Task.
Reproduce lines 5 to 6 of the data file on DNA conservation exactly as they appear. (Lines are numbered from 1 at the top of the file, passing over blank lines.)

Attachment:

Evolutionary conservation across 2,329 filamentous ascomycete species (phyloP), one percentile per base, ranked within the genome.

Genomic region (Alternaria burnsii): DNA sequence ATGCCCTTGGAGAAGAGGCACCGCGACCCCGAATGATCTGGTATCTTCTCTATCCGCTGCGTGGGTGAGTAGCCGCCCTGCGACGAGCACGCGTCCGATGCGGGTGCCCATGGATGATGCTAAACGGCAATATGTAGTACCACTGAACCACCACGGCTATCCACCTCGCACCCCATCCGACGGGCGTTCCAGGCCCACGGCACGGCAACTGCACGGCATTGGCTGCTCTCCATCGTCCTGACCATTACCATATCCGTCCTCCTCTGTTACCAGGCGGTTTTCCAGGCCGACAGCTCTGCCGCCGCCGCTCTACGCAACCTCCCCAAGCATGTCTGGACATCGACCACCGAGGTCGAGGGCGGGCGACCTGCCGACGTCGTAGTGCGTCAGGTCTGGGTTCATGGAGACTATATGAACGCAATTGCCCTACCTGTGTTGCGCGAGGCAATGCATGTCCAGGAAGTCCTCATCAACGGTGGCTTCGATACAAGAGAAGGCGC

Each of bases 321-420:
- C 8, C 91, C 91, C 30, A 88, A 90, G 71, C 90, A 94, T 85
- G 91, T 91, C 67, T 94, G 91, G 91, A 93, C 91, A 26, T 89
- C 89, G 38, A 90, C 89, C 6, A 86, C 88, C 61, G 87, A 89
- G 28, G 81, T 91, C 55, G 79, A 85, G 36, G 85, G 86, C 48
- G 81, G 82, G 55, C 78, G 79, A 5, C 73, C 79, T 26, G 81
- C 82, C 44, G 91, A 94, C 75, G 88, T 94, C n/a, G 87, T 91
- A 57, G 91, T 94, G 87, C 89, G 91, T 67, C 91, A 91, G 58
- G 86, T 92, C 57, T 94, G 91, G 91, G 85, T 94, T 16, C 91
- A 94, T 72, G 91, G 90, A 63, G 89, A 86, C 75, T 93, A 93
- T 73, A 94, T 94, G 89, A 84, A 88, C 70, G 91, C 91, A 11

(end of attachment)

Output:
- G 91, T 91, C 67, T 94, G 91, G 91, A 93, C 91, A 26, T 89
- C 89, G 38, A 90, C 89, C 6, A 86, C 88, C 61, G 87, A 89